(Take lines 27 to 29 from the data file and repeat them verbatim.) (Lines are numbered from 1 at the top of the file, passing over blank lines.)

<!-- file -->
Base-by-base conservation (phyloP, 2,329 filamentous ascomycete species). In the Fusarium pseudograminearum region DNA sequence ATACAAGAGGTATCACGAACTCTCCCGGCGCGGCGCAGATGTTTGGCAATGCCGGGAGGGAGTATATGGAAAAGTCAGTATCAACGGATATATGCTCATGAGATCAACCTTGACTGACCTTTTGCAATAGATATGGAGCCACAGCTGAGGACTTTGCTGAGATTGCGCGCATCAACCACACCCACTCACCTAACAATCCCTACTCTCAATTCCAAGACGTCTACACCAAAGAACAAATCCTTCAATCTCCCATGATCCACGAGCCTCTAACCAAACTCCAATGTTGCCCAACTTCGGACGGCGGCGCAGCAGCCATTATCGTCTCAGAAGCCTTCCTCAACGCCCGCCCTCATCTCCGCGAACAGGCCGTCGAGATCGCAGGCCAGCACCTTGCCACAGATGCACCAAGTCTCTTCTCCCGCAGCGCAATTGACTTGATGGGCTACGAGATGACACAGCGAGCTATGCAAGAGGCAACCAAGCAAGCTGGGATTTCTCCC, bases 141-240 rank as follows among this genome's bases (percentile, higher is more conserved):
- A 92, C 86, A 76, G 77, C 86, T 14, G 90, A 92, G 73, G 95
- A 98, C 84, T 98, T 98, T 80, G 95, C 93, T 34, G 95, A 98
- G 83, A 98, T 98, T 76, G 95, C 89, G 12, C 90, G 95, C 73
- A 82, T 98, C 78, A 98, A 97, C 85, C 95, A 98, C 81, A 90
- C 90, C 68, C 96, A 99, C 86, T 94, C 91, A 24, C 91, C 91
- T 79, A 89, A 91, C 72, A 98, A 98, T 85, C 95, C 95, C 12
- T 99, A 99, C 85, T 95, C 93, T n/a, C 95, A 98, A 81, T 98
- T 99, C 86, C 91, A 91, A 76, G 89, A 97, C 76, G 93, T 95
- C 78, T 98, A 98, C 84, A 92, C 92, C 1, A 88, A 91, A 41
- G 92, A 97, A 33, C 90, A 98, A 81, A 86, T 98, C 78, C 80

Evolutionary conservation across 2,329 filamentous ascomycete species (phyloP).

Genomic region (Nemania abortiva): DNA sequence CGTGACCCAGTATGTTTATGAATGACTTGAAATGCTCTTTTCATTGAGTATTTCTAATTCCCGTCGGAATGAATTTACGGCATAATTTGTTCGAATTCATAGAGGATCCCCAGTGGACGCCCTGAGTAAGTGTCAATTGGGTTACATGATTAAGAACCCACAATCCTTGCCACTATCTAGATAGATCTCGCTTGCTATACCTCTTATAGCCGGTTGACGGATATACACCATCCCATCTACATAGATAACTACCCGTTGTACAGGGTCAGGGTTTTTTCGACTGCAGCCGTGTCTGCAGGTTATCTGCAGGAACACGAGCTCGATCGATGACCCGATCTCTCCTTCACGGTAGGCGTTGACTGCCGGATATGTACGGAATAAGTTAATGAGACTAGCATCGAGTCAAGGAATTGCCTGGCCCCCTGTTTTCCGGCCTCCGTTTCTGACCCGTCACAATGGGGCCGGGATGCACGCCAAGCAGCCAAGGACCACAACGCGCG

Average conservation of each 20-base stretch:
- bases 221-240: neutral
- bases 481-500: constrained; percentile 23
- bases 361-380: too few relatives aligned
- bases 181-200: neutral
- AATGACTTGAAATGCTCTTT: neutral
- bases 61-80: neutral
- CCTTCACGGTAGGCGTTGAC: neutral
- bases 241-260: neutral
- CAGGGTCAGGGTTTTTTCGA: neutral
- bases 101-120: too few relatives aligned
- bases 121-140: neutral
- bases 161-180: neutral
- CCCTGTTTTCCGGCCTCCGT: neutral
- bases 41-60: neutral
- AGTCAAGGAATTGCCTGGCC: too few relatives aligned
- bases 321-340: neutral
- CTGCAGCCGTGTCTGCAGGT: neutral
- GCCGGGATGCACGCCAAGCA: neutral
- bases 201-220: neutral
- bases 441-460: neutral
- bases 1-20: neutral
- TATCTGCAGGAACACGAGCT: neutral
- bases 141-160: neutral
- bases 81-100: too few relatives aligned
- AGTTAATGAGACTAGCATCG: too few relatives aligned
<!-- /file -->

- CCCTGTTTTCCGGCCTCCGT: neutral
- bases 41-60: neutral
- AGTCAAGGAATTGCCTGGCC: too few relatives aligned